Wednesday, June 26, 2013

Bill Self: Jo Ann Ball's charitable mission should be continued for a long time


Golf took a backseat to the First Lady of the Ball’s Charity Golf Classic at the Classic’s annual pre-tournament luncheon.

JoAnn Ball, who helped found the Classic that over the past 32 years ago has raised nearly $5 million for KVC Health Systems Inc. and other charitable organizations, passed away at age 77 on May 14.

“We are deeply saddened by her passing,” said B. Wayne Sims, KVC President and CEO.  “As one of KVC’s ‘Founding Mothers,’ Jo Ann was part of the Junior League that originally recognized the great need of children in our community and helped KVC become the organization it is today. Her kindness, generosity and compassion were remarkable and her dedication to KVC’s children inspired so many in the community to join her in her mission to make a difference.”

Kansas basketball coach Bill Self concurred.

“I’ve seen how so many have been affected in such a positive way,” said Self, a KVC board member. “The sacrifices of the Ball Family have been remarkable. This is a sad time but a great time. The mission JoAnn had, it is important to continue for a long, long time.”

The Classic evolved out of an annual picnic for vendors hosted by Fred and JoAnn Ball in their backyard. Over the years, a golf game was initiated before dinner and a few bets placed. “My mother said that money was going for a good cause,” said David Ball, President and CEO of Ball’s Food Store. This year’s tourney  Monday drew nearly 300 amateur and professional golfers to The National Golf Club of Kansas City and it’s sister course, The Deuce.

Today, KVC Health Systems not only touches the lives of thousands of children and families in Kansas, Missouri, Nebraska, West Virginia and Kentucky but is looked on as the premier caregiver for foster children in the nation.

In fact, 19 states do not conform to federal foster care regulations and as a result the District of Columbia’s Child and Family Service Agency and agencies in several other states have approached Sims and KVC for assistance in raising their agencies to required standards.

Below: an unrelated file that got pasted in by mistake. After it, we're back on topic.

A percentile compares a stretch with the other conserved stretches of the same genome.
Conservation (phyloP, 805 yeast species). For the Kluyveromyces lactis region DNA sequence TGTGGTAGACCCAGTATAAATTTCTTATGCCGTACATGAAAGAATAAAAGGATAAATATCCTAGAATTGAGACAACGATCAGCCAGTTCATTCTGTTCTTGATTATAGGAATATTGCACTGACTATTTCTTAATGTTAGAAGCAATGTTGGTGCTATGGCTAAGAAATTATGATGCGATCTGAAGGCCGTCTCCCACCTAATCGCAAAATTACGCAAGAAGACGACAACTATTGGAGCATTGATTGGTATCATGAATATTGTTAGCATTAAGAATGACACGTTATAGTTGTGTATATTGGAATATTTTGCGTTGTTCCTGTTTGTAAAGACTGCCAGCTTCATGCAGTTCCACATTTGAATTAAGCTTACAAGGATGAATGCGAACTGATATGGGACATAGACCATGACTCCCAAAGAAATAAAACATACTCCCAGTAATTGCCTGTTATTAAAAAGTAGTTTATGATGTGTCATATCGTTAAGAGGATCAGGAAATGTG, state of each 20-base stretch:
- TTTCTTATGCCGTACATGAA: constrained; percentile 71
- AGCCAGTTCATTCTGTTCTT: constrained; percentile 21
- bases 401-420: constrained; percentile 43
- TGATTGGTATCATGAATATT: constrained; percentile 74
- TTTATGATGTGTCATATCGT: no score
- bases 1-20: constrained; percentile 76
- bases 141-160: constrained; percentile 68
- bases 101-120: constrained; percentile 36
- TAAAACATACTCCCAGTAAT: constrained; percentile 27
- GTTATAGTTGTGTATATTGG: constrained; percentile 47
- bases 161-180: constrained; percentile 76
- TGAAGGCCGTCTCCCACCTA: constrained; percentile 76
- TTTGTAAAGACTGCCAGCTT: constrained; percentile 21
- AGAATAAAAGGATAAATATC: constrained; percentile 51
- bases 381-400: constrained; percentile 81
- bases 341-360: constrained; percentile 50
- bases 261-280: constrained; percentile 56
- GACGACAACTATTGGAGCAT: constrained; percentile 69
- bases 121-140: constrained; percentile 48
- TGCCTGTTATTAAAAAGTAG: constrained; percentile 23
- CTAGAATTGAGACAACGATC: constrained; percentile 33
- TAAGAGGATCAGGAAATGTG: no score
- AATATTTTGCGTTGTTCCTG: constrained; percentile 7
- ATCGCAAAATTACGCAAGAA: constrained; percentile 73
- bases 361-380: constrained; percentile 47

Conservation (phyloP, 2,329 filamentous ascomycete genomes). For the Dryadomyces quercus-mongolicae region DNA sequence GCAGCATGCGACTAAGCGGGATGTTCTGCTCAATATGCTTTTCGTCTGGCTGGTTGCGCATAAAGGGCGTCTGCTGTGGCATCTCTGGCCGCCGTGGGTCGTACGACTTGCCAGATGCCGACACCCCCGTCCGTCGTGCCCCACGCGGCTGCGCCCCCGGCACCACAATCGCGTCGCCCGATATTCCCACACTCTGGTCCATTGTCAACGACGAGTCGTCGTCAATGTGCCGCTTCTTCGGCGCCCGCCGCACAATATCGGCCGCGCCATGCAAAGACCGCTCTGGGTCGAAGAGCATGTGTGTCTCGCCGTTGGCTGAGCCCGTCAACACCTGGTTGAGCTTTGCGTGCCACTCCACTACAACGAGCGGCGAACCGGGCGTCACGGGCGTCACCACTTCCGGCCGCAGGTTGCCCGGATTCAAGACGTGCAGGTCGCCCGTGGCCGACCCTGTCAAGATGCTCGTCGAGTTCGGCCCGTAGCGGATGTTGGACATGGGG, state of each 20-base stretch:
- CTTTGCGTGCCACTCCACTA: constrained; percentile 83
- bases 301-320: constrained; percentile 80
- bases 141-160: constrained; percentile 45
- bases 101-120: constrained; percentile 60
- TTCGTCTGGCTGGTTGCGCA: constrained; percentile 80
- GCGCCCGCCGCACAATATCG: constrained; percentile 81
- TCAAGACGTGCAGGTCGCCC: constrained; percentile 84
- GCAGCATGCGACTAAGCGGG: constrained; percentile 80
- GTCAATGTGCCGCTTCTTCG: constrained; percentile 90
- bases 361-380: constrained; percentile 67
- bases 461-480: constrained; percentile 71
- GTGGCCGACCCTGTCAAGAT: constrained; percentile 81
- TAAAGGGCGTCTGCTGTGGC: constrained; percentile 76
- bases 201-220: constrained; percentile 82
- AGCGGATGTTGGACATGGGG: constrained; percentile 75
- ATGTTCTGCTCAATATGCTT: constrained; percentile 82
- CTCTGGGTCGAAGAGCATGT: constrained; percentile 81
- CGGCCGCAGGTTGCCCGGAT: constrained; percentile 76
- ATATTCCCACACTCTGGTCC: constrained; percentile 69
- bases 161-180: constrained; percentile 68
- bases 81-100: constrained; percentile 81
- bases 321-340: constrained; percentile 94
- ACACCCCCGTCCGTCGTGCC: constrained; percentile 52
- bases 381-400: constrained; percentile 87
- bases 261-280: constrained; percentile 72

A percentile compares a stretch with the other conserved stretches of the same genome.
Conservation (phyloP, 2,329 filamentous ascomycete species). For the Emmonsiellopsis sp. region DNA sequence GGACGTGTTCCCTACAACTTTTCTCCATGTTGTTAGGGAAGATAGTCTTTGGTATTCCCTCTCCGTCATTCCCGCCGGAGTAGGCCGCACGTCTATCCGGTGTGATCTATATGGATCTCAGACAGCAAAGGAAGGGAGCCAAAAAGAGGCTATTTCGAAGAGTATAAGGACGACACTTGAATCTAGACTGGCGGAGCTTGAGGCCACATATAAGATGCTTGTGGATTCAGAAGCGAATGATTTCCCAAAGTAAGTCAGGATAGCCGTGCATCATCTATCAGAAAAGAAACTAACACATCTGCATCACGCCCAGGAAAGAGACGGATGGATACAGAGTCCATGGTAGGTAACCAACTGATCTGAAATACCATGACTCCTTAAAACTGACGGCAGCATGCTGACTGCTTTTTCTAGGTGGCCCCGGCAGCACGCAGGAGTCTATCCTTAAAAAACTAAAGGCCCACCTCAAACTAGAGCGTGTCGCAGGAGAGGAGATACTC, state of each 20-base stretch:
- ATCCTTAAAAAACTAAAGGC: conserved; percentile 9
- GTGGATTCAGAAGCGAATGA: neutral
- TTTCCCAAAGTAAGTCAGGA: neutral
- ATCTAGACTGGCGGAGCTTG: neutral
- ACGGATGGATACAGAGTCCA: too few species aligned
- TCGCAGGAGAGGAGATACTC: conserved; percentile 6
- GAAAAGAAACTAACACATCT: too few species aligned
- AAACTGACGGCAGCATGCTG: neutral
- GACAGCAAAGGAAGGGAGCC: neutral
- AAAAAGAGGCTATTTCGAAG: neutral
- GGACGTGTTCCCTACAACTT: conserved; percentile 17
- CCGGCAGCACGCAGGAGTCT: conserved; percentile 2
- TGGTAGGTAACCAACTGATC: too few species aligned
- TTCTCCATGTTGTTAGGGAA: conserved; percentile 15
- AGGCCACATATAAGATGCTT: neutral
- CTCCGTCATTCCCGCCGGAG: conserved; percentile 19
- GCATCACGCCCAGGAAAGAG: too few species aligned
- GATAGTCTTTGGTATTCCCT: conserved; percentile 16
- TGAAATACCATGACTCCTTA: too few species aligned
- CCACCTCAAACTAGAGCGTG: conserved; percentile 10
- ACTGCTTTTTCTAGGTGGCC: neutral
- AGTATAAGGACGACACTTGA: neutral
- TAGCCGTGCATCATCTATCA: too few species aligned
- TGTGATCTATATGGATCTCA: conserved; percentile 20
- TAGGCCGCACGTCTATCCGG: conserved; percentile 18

Self shared speaking honors with Retired Air Force Major Dan Rooney, a F-16 fighter pilot and PGA Professional who founded the Folds of Honor Foundation, a non-profit organization providing scholarships to the spouses and children of military service members disabled or killed in action. In just five years, the Folds of Honor has raised more than $22 million and awarded nearly 4,000 scholarships.

Self also has a charitable foundation. Called the Assists Foundation founded in 2006 by he and his wife, Cindy, to help young people, the Self’s have committed $2 million for a new Douglas County community recreation center in Lawrence.

Boasting one of the top recruiting classes in the nation, Self said the Jayhawks will likely go nine deep this fall – four “bigs” and five perimeter players. “We’re so big inside, we’ll tell our guys to foul although on the perimeter it will be a little different.”

Is there a risk of having too many good players and not giving them enough playing time? “I think that’s always the case but it still comes down to competition,” said Self. ”I’ve always found that most players want to go where they have the best chance of winning. But then it’s not my job to make them happy; it’s their job to make me happy.”

As for the No. 1 recruit in the nation, Andrew Wiggins, Self said: “He’s a terrific talent but it’s not fair to compare him to others. He’s just 18 years old. He’s good, there’s no question about that. But he’s a very humble person who would just like to be just a kid.”

Self expects all five of his starters from this past year to play professionally.

The NBA draft is Thursday and Self said Ben McLemore could go No. 1 and 7-foot Jeff Withey late in the first round or early in the second.

“I don’t know about Travis (Releford). Everyone wants to be drafted but I’m not sure that would be best because then you’re committed to one team. If you’re not drafted, then you can pick and choose. But he could be drafted. He’s such a stud.”

Elijah Johnson and Kevin Young both could be headed overseas, especially Young because he would not count against a limit of American players per team.

PHOTO: Kansas basketball coach Bill Self (from left) was joined by Folds of Honor founder Maj. Dan Rooney, KVC President and CEO B. Wayne Sims, Ball’s Food Stores President and CEO David Ball and retired KU broadcaster Max Falkenstein at the annual Ball’s Charity Golf luncheon. (Photo by Alan Hoskins)